This is going to change car ads as we know them....

    Young hipster: Hello, I'm a Scion XB.
    Middle-age guy in a suit: And I'm a Ford Expedition.
    YH: We both have four doors.
    MAH: Four wheels.
    YH: And an engine.
    MAH: But that's where the similarities end. You see, I have room for seven.
    YH: So? I have room for five.
    MAH: And I can tow 6000 pounds.
    YH: And yet, we both spend most of our time in traffic, with just one person inside. What's your MPG again?
    MAH: ...Like, twelve... Hey, what's that backing-up-and-turning maneuver you're doing?
    YH: It's called parallel parking.
    MAH: ...Wish I could do that...
  • Neat... (Score:4, Insightful)

    by sporkme (983186) * on Tuesday March 06, 2007 @06:34PM (#18255864) Homepage
    Fun gadgets are great, but how about making vehicles more user-serviceable? I can fix anything on my '96, but my mom's^w girlfriend's '06 is a mystery to me. On many Kia models, you can't even change the oil without special tools.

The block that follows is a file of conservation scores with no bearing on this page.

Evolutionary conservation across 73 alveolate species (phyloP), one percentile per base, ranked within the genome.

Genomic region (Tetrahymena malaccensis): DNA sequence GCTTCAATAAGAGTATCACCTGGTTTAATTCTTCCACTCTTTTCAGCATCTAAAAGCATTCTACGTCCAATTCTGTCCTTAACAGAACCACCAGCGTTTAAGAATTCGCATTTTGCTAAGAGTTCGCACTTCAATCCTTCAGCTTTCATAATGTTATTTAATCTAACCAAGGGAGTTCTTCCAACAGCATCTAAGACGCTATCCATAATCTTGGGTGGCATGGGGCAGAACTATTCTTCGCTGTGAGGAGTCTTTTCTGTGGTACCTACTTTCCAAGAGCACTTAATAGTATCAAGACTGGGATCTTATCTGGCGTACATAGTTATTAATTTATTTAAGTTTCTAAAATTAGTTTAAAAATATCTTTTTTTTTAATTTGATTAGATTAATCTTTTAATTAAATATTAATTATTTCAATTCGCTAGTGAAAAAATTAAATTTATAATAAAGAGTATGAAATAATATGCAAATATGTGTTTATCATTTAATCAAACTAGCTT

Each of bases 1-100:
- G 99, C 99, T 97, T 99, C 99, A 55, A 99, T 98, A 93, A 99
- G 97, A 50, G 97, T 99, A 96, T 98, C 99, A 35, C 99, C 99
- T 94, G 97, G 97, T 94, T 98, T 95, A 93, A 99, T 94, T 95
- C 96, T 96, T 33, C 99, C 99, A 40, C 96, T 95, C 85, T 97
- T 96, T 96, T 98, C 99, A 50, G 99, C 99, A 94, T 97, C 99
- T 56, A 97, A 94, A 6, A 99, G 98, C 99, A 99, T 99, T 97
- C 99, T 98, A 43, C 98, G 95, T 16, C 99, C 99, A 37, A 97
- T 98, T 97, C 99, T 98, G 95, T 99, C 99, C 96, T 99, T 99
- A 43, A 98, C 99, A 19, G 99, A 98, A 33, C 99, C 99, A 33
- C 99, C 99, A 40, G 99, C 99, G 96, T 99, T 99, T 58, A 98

"Perfection is achieved, not when there is nothing more to add, but when there is nothing left to take away." -- Antoine de Saint-Exuper
    Oh, and check my spinners!
  • by Darth (29071) on Tuesday March 06, 2007 @06:46PM (#18255964) Homepage
    "One of the industry's more advanced systems will be Ford's Sync, which connects digital music players to the car's voice-control communications system and reads aloud cell-phone text messages and has 20 preset text-message responses... The flash memory-based system, controlled through voice commands and buttons on the steering wheel, is based on a Microsoft Corp. operating system for cars."

    Microsoft's voice recognition did so well in a quiet room, they decided to give it a real test and see how it performs in a noisy car.

    I can see it now :

    driver : Check voice mail
    computer : turning on radio, volume set to 10
    driver : AAAAAAGH! (ears bleed, car hits telephone pole)
    computer : delete select all

    I can't wait for someone i know to get one so i can call him and leave a voice mail that issues commands to his car when he listens to it.
    • by TubeSteak (669689)